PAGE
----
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He leapt into action when a man threw himself on the train tracks

All the noise from the crowd and the trains quieted into a murmur. I had no time to second guess my decision or to hesitate. With every ounce of strength in my body, I reached towards the man and firmly grabbed his shoulders, yanking him up and positioning his body against the edge of the platform. The trains bore down on us, but all I could think about was saving his life.

  • 10 months ago
  • July 21, 2023
5 min read
On June 23, the Departmental Alcaidía Florencio Varela celebrated its second anniversary and recognized the actions of Alan Bergara, one of their members, for saving the life of a man who jumped onto the subway tracks in Argentina. On June 23, the Departmental Alcaidía Florencio Varela celebrated its second anniversary and recognized the actions of Alan Bergara, one of their members, for saving the life of a man who jumped onto the subway tracks in Argentina. | Photo courtesy of Alan Bergara
INTERVIEW SUBJECT
Alan Bergara lives in Buenos Aires, Argentina. His vocation for service arose from a very young age, influenced by members of his own family. In 2017, he entered the army as a soldier, calling it the two best years of his life. He was in the Regiment of Grenadiers on Horseback (Regiment number 1 of the cavalry weapon).

In 2021, he entered the Buenos Aires Penitentiary Service, at the Florencio Varela Departmental Alcaidía, where he currently works as the person in charge of the weapons room. He is in charge of safeguarding, caring for, and protecting all the weapons and security elements within the penitentiary unit.
BACKGROUND INFORMATION
Suicide is an important but often neglected public health problem, surrounded by stigma, myths, and taboos. Each year, thousands of people take their own lives. Some attempt suicide multiple times. According to the WHO (World Health Organization), the statistics correlate to one death every 40 seconds. For a list of global suicide hotlines click here.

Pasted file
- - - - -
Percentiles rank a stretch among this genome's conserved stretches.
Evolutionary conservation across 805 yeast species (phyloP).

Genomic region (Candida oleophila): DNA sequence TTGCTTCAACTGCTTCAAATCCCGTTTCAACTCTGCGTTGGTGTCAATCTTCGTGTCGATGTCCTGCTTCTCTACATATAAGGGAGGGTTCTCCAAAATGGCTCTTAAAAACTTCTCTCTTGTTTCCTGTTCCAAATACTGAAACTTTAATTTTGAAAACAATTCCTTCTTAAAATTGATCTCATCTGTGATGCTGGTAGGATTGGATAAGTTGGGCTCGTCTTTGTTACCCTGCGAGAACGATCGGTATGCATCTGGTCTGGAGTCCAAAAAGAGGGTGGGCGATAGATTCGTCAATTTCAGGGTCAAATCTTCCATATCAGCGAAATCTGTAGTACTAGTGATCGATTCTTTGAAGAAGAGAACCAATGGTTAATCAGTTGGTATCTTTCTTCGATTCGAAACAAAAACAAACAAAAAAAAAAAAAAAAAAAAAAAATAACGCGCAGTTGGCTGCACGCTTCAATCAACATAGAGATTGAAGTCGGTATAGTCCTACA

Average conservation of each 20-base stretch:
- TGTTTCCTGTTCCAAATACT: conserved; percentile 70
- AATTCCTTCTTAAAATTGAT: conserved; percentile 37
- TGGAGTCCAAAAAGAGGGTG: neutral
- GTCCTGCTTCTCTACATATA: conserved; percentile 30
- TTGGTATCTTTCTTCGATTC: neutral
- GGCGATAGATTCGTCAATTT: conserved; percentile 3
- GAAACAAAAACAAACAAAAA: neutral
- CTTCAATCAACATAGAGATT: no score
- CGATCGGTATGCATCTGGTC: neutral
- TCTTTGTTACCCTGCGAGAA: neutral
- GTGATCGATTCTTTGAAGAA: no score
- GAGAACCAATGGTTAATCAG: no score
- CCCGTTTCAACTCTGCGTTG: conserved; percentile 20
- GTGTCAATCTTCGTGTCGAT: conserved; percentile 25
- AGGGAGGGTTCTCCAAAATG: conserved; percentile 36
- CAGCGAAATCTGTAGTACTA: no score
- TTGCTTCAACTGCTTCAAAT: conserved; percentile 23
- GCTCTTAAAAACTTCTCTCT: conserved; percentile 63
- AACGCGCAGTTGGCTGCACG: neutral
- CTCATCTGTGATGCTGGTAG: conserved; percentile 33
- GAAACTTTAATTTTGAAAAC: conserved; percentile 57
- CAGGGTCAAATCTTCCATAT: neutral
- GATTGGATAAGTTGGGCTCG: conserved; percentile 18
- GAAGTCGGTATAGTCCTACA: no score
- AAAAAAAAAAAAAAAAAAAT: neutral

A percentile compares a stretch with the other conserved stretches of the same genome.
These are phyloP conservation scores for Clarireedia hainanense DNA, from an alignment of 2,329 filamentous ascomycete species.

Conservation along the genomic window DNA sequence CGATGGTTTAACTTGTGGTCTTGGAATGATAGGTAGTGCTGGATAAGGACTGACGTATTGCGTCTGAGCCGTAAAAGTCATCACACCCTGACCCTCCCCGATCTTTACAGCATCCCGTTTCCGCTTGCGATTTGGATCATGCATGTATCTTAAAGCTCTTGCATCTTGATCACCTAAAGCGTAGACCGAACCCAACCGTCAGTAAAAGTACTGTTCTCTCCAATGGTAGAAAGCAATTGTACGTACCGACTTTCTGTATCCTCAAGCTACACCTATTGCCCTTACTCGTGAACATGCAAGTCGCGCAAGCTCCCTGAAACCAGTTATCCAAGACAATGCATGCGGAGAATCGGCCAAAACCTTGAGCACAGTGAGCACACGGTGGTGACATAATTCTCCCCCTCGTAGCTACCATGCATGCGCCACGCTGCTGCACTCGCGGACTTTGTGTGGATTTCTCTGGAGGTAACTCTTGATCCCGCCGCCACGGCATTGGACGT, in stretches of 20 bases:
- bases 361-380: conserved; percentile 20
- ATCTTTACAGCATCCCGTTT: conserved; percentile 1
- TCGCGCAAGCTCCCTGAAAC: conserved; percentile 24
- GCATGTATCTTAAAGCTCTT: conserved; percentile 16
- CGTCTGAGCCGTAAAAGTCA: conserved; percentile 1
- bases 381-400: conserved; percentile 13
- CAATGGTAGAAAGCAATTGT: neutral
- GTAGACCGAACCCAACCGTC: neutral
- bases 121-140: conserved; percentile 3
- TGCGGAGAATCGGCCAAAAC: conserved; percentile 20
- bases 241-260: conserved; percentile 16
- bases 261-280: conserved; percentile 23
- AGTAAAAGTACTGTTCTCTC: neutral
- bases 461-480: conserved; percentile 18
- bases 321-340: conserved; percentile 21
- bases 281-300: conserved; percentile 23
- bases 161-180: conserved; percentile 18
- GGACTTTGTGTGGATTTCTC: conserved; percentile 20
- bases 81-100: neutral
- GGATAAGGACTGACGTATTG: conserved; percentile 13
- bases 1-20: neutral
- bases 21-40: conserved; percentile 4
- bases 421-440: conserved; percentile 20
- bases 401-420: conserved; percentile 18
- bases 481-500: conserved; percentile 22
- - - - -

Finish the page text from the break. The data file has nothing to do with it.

BUENOS AIRES, Argentina — On May 30, 2023, I completed my 24-hour shift at work and made my way to the train station to deliver paperwork to the prison headquarters. At the bustling train station, a considerable crowd gathered due to a train delay. A man who appeared to be about 60 years old stood amongst them.

His demeanor seemed off and I thought, “He looks unwell.” I noticed him leaning on the railing of the station in what appeared to be a defensive posture. My instincts took over, alerting me that something was about to happen.

Read more stories from Argentina at Orato World Media 

Trains bore down on us from both directions

As the train approached the platform, the man rushed to the front of the crowd, pushing people out of the way. He edged closer to the place where the platform met the train tracks and suddenly, threw himself forward. In a split second, he lay sprawled out on the tracks below.

Panic ensued and a wave of commotion swept through the station. People cried out for help, but the bystanders seemed paralyzed. A chill moved through my bones. I had to do something. 

With no thought of the risks, I darted over to the edge of the platform. Trains approached from both sides. My vision narrowed into a tunnel as my army training kicked in. The world faded all around me as my entire focus remained solely on the man lying on the tracks.